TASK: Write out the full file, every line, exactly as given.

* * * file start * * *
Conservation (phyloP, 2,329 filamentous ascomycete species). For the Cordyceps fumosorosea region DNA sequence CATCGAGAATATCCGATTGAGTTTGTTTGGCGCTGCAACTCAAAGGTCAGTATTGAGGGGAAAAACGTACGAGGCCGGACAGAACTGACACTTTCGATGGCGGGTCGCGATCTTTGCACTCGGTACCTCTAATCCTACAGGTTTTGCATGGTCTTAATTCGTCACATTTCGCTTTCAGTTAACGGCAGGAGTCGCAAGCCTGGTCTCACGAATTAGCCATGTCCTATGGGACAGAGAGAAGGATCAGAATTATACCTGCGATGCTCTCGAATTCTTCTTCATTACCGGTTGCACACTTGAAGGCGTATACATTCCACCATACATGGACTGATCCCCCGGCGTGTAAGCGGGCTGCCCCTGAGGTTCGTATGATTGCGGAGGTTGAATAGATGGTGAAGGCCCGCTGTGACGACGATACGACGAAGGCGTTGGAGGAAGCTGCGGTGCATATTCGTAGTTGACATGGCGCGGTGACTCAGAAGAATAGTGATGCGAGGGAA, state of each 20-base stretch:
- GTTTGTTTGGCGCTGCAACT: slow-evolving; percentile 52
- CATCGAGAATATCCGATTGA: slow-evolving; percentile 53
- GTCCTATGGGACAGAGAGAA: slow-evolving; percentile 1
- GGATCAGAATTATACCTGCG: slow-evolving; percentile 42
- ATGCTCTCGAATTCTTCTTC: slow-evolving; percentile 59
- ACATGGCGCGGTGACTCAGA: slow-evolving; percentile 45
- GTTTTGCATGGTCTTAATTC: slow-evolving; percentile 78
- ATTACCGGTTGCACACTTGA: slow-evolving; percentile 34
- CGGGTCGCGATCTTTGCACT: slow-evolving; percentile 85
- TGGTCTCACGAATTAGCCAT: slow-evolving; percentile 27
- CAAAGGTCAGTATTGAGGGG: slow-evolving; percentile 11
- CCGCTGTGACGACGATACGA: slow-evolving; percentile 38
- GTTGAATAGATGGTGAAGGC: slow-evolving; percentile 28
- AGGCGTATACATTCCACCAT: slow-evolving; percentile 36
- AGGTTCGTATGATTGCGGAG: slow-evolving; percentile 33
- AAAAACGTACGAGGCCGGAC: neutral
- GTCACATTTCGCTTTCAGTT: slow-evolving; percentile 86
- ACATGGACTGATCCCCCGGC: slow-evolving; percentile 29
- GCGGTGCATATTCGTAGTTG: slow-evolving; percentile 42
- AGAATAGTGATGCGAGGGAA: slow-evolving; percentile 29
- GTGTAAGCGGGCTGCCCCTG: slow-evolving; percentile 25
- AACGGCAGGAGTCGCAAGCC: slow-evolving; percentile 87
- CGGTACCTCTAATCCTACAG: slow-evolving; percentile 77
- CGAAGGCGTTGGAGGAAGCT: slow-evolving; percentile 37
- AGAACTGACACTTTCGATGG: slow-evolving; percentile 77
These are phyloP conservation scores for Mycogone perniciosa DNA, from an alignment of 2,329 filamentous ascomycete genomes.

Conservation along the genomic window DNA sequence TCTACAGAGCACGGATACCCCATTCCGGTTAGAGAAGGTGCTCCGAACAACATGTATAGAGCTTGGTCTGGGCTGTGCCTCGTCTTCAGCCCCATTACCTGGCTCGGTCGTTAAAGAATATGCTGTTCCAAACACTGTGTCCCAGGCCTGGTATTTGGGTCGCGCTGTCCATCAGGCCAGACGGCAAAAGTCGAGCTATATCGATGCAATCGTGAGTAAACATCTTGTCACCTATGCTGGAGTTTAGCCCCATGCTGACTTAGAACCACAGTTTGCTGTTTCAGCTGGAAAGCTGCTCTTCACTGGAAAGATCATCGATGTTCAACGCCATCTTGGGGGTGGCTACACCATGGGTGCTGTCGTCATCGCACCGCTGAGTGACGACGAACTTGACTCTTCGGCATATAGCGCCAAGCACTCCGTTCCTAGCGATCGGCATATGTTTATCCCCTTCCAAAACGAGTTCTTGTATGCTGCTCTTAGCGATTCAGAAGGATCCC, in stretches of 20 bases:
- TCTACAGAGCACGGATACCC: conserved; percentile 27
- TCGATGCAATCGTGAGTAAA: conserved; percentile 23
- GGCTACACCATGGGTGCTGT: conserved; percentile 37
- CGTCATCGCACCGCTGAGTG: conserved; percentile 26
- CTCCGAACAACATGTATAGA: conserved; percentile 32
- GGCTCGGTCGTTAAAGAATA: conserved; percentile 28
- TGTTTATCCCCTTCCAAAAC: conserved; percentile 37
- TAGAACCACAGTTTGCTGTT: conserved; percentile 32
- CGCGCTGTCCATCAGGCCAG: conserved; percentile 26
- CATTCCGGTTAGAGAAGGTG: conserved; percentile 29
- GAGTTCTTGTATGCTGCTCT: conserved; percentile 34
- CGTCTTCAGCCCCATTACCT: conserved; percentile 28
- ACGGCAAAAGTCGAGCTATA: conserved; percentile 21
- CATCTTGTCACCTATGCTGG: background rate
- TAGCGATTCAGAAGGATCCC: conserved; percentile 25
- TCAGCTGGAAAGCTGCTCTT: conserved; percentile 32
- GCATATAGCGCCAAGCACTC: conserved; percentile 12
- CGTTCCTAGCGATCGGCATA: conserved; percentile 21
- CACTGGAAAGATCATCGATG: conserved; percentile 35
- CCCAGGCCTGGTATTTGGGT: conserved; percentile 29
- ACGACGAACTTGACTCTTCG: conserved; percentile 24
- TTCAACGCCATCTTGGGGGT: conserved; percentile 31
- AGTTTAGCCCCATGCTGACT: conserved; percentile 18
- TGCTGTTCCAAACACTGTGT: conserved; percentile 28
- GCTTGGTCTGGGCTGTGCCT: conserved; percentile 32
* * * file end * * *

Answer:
Conservation (phyloP, 2,329 filamentous ascomycete species). For the Cordyceps fumosorosea region DNA sequence CATCGAGAATATCCGATTGAGTTTGTTTGGCGCTGCAACTCAAAGGTCAGTATTGAGGGGAAAAACGTACGAGGCCGGACAGAACTGACACTTTCGATGGCGGGTCGCGATCTTTGCACTCGGTACCTCTAATCCTACAGGTTTTGCATGGTCTTAATTCGTCACATTTCGCTTTCAGTTAACGGCAGGAGTCGCAAGCCTGGTCTCACGAATTAGCCATGTCCTATGGGACAGAGAGAAGGATCAGAATTATACCTGCGATGCTCTCGAATTCTTCTTCATTACCGGTTGCACACTTGAAGGCGTATACATTCCACCATACATGGACTGATCCCCCGGCGTGTAAGCGGGCTGCCCCTGAGGTTCGTATGATTGCGGAGGTTGAATAGATGGTGAAGGCCCGCTGTGACGACGATACGACGAAGGCGTTGGAGGAAGCTGCGGTGCATATTCGTAGTTGACATGGCGCGGTGACTCAGAAGAATAGTGATGCGAGGGAA, state of each 20-base stretch:
- GTTTGTTTGGCGCTGCAACT: slow-evolving; percentile 52
- CATCGAGAATATCCGATTGA: slow-evolving; percentile 53
- GTCCTATGGGACAGAGAGAA: slow-evolving; percentile 1
- GGATCAGAATTATACCTGCG: slow-evolving; percentile 42
- ATGCTCTCGAATTCTTCTTC: slow-evolving; percentile 59
- ACATGGCGCGGTGACTCAGA: slow-evolving; percentile 45
- GTTTTGCATGGTCTTAATTC: slow-evolving; percentile 78
- ATTACCGGTTGCACACTTGA: slow-evolving; percentile 34
- CGGGTCGCGATCTTTGCACT: slow-evolving; percentile 85
- TGGTCTCACGAATTAGCCAT: slow-evolving; percentile 27
- CAAAGGTCAGTATTGAGGGG: slow-evolving; percentile 11
- CCGCTGTGACGACGATACGA: slow-evolving; percentile 38
- GTTGAATAGATGGTGAAGGC: slow-evolving; percentile 28
- AGGCGTATACATTCCACCAT: slow-evolving; percentile 36
- AGGTTCGTATGATTGCGGAG: slow-evolving; percentile 33
- AAAAACGTACGAGGCCGGAC: neutral
- GTCACATTTCGCTTTCAGTT: slow-evolving; percentile 86
- ACATGGACTGATCCCCCGGC: slow-evolving; percentile 29
- GCGGTGCATATTCGTAGTTG: slow-evolving; percentile 42
- AGAATAGTGATGCGAGGGAA: slow-evolving; percentile 29
- GTGTAAGCGGGCTGCCCCTG: slow-evolving; percentile 25
- AACGGCAGGAGTCGCAAGCC: slow-evolving; percentile 87
- CGGTACCTCTAATCCTACAG: slow-evolving; percentile 77
- CGAAGGCGTTGGAGGAAGCT: slow-evolving; percentile 37
- AGAACTGACACTTTCGATGG: slow-evolving; percentile 77
These are phyloP conservation scores for Mycogone perniciosa DNA, from an alignment of 2,329 filamentous ascomycete genomes.

Conservation along the genomic window DNA sequence TCTACAGAGCACGGATACCCCATTCCGGTTAGAGAAGGTGCTCCGAACAACATGTATAGAGCTTGGTCTGGGCTGTGCCTCGTCTTCAGCCCCATTACCTGGCTCGGTCGTTAAAGAATATGCTGTTCCAAACACTGTGTCCCAGGCCTGGTATTTGGGTCGCGCTGTCCATCAGGCCAGACGGCAAAAGTCGAGCTATATCGATGCAATCGTGAGTAAACATCTTGTCACCTATGCTGGAGTTTAGCCCCATGCTGACTTAGAACCACAGTTTGCTGTTTCAGCTGGAAAGCTGCTCTTCACTGGAAAGATCATCGATGTTCAACGCCATCTTGGGGGTGGCTACACCATGGGTGCTGTCGTCATCGCACCGCTGAGTGACGACGAACTTGACTCTTCGGCATATAGCGCCAAGCACTCCGTTCCTAGCGATCGGCATATGTTTATCCCCTTCCAAAACGAGTTCTTGTATGCTGCTCTTAGCGATTCAGAAGGATCCC, in stretches of 20 bases:
- TCTACAGAGCACGGATACCC: conserved; percentile 27
- TCGATGCAATCGTGAGTAAA: conserved; percentile 23
- GGCTACACCATGGGTGCTGT: conserved; percentile 37
- CGTCATCGCACCGCTGAGTG: conserved; percentile 26
- CTCCGAACAACATGTATAGA: conserved; percentile 32
- GGCTCGGTCGTTAAAGAATA: conserved; percentile 28
- TGTTTATCCCCTTCCAAAAC: conserved; percentile 37
- TAGAACCACAGTTTGCTGTT: conserved; percentile 32
- CGCGCTGTCCATCAGGCCAG: conserved; percentile 26
- CATTCCGGTTAGAGAAGGTG: conserved; percentile 29
- GAGTTCTTGTATGCTGCTCT: conserved; percentile 34
- CGTCTTCAGCCCCATTACCT: conserved; percentile 28
- ACGGCAAAAGTCGAGCTATA: conserved; percentile 21
- CATCTTGTCACCTATGCTGG: background rate
- TAGCGATTCAGAAGGATCCC: conserved; percentile 25
- TCAGCTGGAAAGCTGCTCTT: conserved; percentile 32
- GCATATAGCGCCAAGCACTC: conserved; percentile 12
- CGTTCCTAGCGATCGGCATA: conserved; percentile 21
- CACTGGAAAGATCATCGATG: conserved; percentile 35
- CCCAGGCCTGGTATTTGGGT: conserved; percentile 29
- ACGACGAACTTGACTCTTCG: conserved; percentile 24
- TTCAACGCCATCTTGGGGGT: conserved; percentile 31
- AGTTTAGCCCCATGCTGACT: conserved; percentile 18
- TGCTGTTCCAAACACTGTGT: conserved; percentile 28
- GCTTGGTCTGGGCTGTGCCT: conserved; percentile 32